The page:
Look, the point I’d really like to make here is it does no one any good to belittle one side over another. It also does no one any good to make wild claims or exaggerated claims just to make your side look better. Hell, there shouldn’t BE sides.

      • Carla Akins July 2nd, 2014 at 5:32 am

        I noticed yesterday morning that they’ve updated their ad. I think its a fine segment of the law for a specialization, and I recognize that many times men get the shaft – especially when it comes to custody/visitation. But every time I hear their ad, I feel slimy and want a shower.

    • James Jackson July 1st, 2014 at 1:20 pm

      Didn’t you just make the argument when you said “The reason women overwhelmingly get custody”? Isn’t that what the statement says? Now, you have a disagreement as to WHY this (women get custody of kids) happens, but the fact that it happens is stated by YOU. What I would ask YOU is to cite where it says that men don’t want to raise their kids, and THAT is why women get most of the custody.

      • Rusty Shackleford July 1st, 2014 at 1:29 pm

        “Isn’t that what the statement says?”

        No. These are two very different statements:

        1. Women get custody more often than men. (True)
        2. Women get custody more often than men due to court bias (Citation needed, since the overwhelming majority of custody arrangements never go to court).

        If you can’t tell the difference between those two, you’ve got problems.

        I base my supposition on the fact that the overwhelming majority of custody arrangements never go to court, meaning they’re agreed upon by both parties, meaning the men involved overwhelmingly AGREED to grant custody to the women.

        • Justin Volke V July 2nd, 2014 at 2:22 am

          But in order to raise them they stay home and use dad’s child support that is not reported as income. Now we know the origin of the 77 cents on a dollar comes from. The men pay them the 23 cents and often more out of their own pockets.

          • Rusty Shackleford July 2nd, 2014 at 8:12 am

            I love how your argument completely disregards the fact that the mother is ALSO paying money, in addition to doing the actual fucking effort, to raise this child.

      • Anomaly 100 July 1st, 2014 at 5:08 pm

        ‘Guest’, you’re trolling our readers.

    • Justin Volke V July 2nd, 2014 at 2:19 am

      It’s hard to pay 100% of child support when you are only allowed to visit them for a couple hours a week.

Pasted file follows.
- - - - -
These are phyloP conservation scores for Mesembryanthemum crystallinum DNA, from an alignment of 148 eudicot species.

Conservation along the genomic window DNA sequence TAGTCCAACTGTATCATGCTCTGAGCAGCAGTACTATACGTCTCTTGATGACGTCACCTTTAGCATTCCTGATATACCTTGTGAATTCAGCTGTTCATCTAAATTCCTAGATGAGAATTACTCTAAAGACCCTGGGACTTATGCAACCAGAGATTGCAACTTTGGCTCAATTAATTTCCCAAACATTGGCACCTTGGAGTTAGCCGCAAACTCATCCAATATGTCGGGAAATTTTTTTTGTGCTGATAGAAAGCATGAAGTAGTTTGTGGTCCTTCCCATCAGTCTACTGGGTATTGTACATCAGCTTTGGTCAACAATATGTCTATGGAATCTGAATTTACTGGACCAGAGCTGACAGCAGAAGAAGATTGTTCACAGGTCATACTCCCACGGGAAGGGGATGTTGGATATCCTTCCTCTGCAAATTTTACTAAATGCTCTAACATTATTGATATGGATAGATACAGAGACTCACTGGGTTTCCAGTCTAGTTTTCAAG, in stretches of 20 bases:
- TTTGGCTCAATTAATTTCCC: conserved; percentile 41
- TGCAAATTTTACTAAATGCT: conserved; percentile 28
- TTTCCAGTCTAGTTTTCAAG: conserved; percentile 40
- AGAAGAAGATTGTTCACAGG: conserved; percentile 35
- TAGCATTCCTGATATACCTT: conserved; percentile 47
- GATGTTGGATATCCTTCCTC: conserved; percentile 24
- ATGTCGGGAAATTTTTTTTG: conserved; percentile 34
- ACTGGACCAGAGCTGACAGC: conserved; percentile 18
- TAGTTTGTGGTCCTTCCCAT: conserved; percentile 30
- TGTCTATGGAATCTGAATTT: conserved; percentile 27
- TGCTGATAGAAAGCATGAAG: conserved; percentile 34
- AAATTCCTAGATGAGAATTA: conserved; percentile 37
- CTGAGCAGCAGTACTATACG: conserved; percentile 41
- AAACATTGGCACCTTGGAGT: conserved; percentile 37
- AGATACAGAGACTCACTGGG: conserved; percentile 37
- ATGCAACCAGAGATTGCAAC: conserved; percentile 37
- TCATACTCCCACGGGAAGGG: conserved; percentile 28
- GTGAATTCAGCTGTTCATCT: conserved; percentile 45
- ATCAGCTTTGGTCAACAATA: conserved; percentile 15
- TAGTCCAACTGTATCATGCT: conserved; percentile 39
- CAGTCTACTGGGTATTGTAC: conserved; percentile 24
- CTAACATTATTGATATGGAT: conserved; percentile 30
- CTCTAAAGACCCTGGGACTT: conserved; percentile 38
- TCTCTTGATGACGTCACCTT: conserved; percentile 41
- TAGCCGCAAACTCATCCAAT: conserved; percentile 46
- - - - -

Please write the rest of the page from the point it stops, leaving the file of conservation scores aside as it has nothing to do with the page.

• Carla Akins July 2nd, 2014 at 5:30 am

        By law, support and visitation are not linked. The non-custodial parent is required to pay child support based on both parents income in order to provide for the child. It’s not a 100% of the child’s support but there shared percentage of the cost. This is required (both legally and morally) regardless of visitation. Visitation is determined by the court/arbitration based on what’s best for the child within the geographical limitations. These decision are generally based on the recommendation of guardian ad litem if the parents are not agreed.

      • Rusty Shackleford July 2nd, 2014 at 8:13 am

        Children ain’t cheap, buddy. They don’t stop being expensive just because you didn’t get custody.

  2. Tommy6860 July 1st, 2014 at 8:54 am

    Maybe these guys wouldn’t feel oppressed, if they would just live with their man-bros. There, problem solved, and it would help to prevent the bigots and misogynists from breeding.

    • Suzanne McFly July 1st, 2014 at 11:26 am

      What a beautiful world would that be. No wars, no fights, no use for guns…..ahhh your making me daydream 🙂

  3. Holytape July 1st, 2014 at 8:56 am

    It’s so hard being a man in today’s society, because of things like health insurance covering all my medications. What if I wanted to take the extra 20% in pay that companies force me to take because I am a man and buy my own Viagra? It’s just sooo hard.

    • spacegod July 2nd, 2014 at 1:01 am

      If it’s sooooo hard, why do you need Viagra?


  4. William July 1st, 2014 at 9:18 am

    Well? asking employers and the Gub-mint to pay fer them-thar vie-sectomies, and Viagra.
    Buncha sluts I tell ya.

  5. William July 1st, 2014 at 9:20 am

    Oppression of either gender is in some ways a matter of perspective.

  6. R.J. Carter July 1st, 2014 at 10:34 am

    I’m reminded of the quote Paul Dooley’s character uttered in the Brett Butler series, Grace Under Fire: “I’m a middle-aged white guy living during the one time in history when that’s the wrong thing to be.”

  7. mmaynard119 July 1st, 2014 at 12:23 pm

    Especially because women are the modern Illuminati.

  8. Justin Volke V July 2nd, 2014 at 2:17 am

    Do homosexual couples have this problem?

    • Rusty Shackleford July 2nd, 2014 at 9:34 am

      Nope. I guess that makes LGB people better than you, but we already knew that.

  9. knightrunner July 2nd, 2014 at 9:41 am

    One of the speakers is a stay at home dad. So……
    Why don’t you try addressing the issues instead of shaming. That is if you can which I doubt. Mmmkay cupcake.